(Full disclosure – I am currently writing an article that explains why the Constitution, particularly the Bill of Rights, does not govern the rights of public enemies.  It also explains why courts default to, but do not always require, IHL compliance.  Its conclusions are derived almost entirely from Supreme Court decisions, with some past historical practice to fill minor gaps.)

    In the same vein, so long as a detainee is not subjected to torture or cruel, inhuman or degrading treatment, I would be more comfortable without a voluntariness standard.  This is the way that advocates will attempt to back door Fifth Amendment voluntariness requirements (note Deborah says “coercion inconsistent with the Constitution”).  If custodial interrogation is inherently coercive under the Fifth Amendment, we can all be sure that prolonged military detention and interrogation will be argued as coercive by lawyers for detainees.  There will be endless litigation of this, an issue that should go to weight, not admissibility, of the evidence in these circumstances.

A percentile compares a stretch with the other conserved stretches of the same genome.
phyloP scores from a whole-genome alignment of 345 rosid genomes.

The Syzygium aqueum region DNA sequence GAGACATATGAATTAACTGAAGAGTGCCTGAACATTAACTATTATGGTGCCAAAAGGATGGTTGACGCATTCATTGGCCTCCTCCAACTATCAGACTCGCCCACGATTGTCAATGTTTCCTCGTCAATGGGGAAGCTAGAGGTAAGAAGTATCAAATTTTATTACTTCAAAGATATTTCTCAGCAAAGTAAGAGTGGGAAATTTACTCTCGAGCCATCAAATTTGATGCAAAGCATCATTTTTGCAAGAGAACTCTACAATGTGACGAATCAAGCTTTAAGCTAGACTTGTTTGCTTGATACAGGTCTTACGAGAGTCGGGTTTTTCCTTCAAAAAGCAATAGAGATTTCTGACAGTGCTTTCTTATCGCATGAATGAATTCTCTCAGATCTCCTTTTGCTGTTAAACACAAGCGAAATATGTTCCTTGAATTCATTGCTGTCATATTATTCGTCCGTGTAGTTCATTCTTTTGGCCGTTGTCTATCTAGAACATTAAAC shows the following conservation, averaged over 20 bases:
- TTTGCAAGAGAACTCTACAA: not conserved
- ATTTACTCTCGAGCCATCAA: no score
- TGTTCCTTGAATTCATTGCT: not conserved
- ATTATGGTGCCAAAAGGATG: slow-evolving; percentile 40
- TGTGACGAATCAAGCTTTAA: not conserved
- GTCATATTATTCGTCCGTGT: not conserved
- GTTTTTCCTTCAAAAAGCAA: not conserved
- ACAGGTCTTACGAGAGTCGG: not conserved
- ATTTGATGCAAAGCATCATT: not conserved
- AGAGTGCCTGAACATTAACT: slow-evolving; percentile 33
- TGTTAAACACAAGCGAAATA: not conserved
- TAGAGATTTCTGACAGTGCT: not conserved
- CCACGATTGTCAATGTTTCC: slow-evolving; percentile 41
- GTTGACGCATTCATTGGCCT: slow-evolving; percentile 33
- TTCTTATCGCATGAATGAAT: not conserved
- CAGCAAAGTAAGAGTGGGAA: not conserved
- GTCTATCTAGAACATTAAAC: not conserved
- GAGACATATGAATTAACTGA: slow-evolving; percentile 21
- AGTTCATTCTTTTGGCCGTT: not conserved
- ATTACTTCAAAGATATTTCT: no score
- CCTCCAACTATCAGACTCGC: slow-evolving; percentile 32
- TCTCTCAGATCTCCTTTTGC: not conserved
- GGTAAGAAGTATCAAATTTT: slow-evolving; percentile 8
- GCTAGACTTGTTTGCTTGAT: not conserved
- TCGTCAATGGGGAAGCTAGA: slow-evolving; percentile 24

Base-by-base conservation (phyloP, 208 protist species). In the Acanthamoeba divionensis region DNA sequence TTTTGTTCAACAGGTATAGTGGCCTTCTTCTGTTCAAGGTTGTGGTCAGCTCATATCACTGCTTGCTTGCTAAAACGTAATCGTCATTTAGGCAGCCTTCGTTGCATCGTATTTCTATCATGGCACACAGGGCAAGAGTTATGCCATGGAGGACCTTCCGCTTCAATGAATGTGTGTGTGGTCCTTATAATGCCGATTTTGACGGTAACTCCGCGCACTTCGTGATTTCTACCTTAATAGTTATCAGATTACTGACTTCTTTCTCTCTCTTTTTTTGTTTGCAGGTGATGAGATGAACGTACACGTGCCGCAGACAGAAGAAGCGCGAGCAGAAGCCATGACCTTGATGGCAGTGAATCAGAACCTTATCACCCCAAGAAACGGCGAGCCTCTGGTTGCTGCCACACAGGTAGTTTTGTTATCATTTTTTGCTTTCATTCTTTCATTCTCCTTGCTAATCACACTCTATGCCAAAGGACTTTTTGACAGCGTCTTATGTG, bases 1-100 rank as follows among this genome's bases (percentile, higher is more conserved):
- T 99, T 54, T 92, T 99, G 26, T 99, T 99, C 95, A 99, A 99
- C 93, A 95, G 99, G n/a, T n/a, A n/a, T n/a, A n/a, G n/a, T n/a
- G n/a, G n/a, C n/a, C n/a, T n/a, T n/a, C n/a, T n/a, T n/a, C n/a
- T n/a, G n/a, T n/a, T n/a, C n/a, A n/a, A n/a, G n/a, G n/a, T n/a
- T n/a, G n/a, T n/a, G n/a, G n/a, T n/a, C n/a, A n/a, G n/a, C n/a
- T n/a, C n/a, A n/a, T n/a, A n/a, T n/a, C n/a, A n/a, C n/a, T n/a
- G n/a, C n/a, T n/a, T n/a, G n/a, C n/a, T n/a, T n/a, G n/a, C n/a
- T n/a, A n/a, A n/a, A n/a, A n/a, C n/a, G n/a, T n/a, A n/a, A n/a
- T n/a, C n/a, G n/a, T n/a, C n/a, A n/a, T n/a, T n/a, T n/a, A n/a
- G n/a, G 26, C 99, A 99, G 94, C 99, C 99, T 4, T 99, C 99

War is in fact legally different and there are historically different approaches to this topic under our Constitution reflected in centuries of Supreme Court case law.  Fifth Amendment voluntariness, due process, and for that matter just compensation requirements do not apply when it comes to an actual (rather than putative) public enemy.  It will be interesting to see how the commissions and courts deal with this, to see what factors will ultimately govern the admissibility of evidence under the “voluntariness” standard.

    I am less concerned than Deborah with the lack of a sunset provision.  Constitutionally, military commissions can survive only during an armed conflict or occupation, in this case during the life of the AUMF.  (I think this is clear in Supreme Court case law.)  A sunset provision would needlessly tie the administration’s hands.